The Moving Blade
In Tokyo a thief breaks into an American’s home during his funeral, stealing some computer files and adding some netsukes and money to his pocket. A tall foreigner follows him and takes him down with, of all things, a sword. That leads to a giant conspiracy of greed in the aftermath of the earthquake and tsunami.
Found it difficult keeping the characters straight, as I am not used to Japanese surnames. That was a problem at the beginning, where everyone’s introduced, but also at the end, when Jamie’s looking for help and everyone’s tracking the bad guy. The conspiracy was also a bit of a problem, because at times it was, oddly enough, too big to follow. Near the end it got a bit overwhelming because of the multiple storylines, but thankfully the book takes the time to wrap things up and solidify relationships without it feeling like a sequel hook.
Wish there had been more on the netsukes, as I find them much more interesting than swords. But then, they’re harder to kill with. . .
Lord of Temptation
The previous entry in this series featured a lot of Hawkridge, a titled but destitute man with more honor—or ego—than is good for him. This story is different in that it’s a regret and fix plot, where the characters have a past they must overcome.
This isn’t the best book in the series, but it is the sweetest. Of course it helps when there’s an adorable ten year old girl as a large secondary character. From a historical perspective, the balloon scene was lovely.
Lord of Vice: Rogues to Riches #6
The last Grenville finally gets her own story, a rich girl/poor boy tale where for the first half of the book he doesn’t know who she really is. It isn’t until he discovers her true identity that his ego and pride get in the way, but then she isn’t perfect either.
In a series full of incredible women, Bryony is my favorite. She was always funny and irreverent, but never ditzy. Quite the opposite, as she turns out to be a financial genius. Here she gets to be the star and takes full advantage. Even more amazing is Max’s sister, Frances. She sounds like someone who could easily fit into the 21st century.
The male protagonist, someone who’s appeared in most if not all of the previous stories, is fully accepting of such unorthodox female creatures, but still has a bug about titles and aristocracy rather than money.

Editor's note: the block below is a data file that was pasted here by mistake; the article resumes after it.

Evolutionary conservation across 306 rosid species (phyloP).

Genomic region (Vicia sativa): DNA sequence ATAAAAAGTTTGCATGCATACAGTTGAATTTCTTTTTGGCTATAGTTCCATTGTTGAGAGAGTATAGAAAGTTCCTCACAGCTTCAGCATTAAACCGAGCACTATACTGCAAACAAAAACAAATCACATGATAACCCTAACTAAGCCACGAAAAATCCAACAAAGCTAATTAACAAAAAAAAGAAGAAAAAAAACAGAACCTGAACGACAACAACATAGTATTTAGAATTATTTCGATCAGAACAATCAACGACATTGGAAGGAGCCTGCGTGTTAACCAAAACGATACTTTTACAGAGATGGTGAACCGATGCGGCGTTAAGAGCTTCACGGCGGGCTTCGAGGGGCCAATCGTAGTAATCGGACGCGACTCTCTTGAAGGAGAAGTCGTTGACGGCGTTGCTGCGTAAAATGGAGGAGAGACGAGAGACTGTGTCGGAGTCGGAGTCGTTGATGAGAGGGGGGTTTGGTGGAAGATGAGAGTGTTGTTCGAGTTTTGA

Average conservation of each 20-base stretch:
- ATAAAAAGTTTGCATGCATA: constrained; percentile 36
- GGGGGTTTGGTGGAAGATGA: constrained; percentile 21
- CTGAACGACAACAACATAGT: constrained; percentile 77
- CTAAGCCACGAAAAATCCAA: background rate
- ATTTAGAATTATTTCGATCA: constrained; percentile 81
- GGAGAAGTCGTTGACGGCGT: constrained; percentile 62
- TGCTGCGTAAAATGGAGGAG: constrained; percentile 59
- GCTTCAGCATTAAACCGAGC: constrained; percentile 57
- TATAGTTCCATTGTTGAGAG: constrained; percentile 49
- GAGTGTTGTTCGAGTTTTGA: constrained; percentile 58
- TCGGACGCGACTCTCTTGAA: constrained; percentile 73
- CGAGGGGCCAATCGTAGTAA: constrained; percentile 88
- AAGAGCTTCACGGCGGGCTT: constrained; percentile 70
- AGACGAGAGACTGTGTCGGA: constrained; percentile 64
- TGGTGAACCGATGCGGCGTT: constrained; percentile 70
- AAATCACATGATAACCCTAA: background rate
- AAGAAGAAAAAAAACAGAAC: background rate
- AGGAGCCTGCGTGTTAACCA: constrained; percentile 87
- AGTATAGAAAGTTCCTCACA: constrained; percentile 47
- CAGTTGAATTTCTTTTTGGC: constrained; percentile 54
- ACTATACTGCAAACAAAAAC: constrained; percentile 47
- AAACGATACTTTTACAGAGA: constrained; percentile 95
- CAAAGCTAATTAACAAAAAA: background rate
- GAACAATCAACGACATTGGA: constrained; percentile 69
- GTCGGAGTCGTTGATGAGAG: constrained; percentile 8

My least favorite character throughout, the mother, got off way too easily, especially since she’d been through something similar with her opera-singing daughter.
But even though the problems are more creative, they’re still due to miscommunication and jumping to conclusions, as are 99.9% of the situations in this genre. I might have given this the highest score otherwise.
My two faves in this series have been the last two, which is how it should be.
Picture Perfect Cowboy
Total Noo Yawker gal goes to Kentucky to photograph a retired rodeo star for a charity calendar. Turns out they’re totally made for each other in a kinky way, if he can get out of his own head.
There’s a scene early on where the female photographer is taking nude photos of the clearly nervous cowboy, and yet their banter is hilarious.
As always in this genre, the happily ever after never happens on the first try. What makes this different from most who try and fail spectacularly is that his problem completely makes sense, and is solved just as perfectly. This might be the best romance novel I’ve ever read.
The short story at the end, which is more like a deleted scene from the novel, has a completely different vibe to it, but is equally hilarious. Good to see the nascent Dom on the other side of it, from a psychological view.
Theirs to Protect
A lawyer flirts with a couple of cops while getting coffee. She runs into them again later and things get sexy, followed by things getting serious.